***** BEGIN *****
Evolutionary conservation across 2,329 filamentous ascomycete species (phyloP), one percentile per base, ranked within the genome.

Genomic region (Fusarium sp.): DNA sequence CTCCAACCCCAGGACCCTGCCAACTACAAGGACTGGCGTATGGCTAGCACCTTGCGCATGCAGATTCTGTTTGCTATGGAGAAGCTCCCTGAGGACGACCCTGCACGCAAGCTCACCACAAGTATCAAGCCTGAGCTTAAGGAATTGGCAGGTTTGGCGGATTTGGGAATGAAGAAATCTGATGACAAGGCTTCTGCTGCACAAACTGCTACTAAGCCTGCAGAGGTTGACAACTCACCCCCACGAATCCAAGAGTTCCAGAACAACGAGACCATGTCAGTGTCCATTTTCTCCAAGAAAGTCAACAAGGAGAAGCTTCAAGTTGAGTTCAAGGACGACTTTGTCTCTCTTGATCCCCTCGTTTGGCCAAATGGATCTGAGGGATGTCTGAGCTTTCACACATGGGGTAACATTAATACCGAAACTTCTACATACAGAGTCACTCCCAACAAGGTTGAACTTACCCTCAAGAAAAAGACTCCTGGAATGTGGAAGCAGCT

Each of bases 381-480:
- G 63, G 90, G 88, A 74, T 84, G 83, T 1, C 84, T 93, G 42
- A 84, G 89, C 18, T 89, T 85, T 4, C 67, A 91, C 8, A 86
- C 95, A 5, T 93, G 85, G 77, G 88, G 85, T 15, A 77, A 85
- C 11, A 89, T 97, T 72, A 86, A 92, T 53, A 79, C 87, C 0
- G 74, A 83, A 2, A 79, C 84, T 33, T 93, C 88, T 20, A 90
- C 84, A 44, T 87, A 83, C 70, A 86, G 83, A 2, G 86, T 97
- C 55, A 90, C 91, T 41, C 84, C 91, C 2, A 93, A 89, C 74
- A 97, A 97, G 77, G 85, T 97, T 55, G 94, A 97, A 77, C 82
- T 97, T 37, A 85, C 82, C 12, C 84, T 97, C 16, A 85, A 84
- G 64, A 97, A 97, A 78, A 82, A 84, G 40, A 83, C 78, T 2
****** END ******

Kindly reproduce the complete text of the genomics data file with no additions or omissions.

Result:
Evolutionary conservation across 2,329 filamentous ascomycete species (phyloP), one percentile per base, ranked within the genome.

Genomic region (Fusarium sp.): DNA sequence CTCCAACCCCAGGACCCTGCCAACTACAAGGACTGGCGTATGGCTAGCACCTTGCGCATGCAGATTCTGTTTGCTATGGAGAAGCTCCCTGAGGACGACCCTGCACGCAAGCTCACCACAAGTATCAAGCCTGAGCTTAAGGAATTGGCAGGTTTGGCGGATTTGGGAATGAAGAAATCTGATGACAAGGCTTCTGCTGCACAAACTGCTACTAAGCCTGCAGAGGTTGACAACTCACCCCCACGAATCCAAGAGTTCCAGAACAACGAGACCATGTCAGTGTCCATTTTCTCCAAGAAAGTCAACAAGGAGAAGCTTCAAGTTGAGTTCAAGGACGACTTTGTCTCTCTTGATCCCCTCGTTTGGCCAAATGGATCTGAGGGATGTCTGAGCTTTCACACATGGGGTAACATTAATACCGAAACTTCTACATACAGAGTCACTCCCAACAAGGTTGAACTTACCCTCAAGAAAAAGACTCCTGGAATGTGGAAGCAGCT

Each of bases 381-480:
- G 63, G 90, G 88, A 74, T 84, G 83, T 1, C 84, T 93, G 42
- A 84, G 89, C 18, T 89, T 85, T 4, C 67, A 91, C 8, A 86
- C 95, A 5, T 93, G 85, G 77, G 88, G 85, T 15, A 77, A 85
- C 11, A 89, T 97, T 72, A 86, A 92, T 53, A 79, C 87, C 0
- G 74, A 83, A 2, A 79, C 84, T 33, T 93, C 88, T 20, A 90
- C 84, A 44, T 87, A 83, C 70, A 86, G 83, A 2, G 86, T 97
- C 55, A 90, C 91, T 41, C 84, C 91, C 2, A 93, A 89, C 74
- A 97, A 97, G 77, G 85, T 97, T 55, G 94, A 97, A 77, C 82
- T 97, T 37, A 85, C 82, C 12, C 84, T 97, C 16, A 85, A 84
- G 64, A 97, A 97, A 78, A 82, A 84, G 40, A 83, C 78, T 2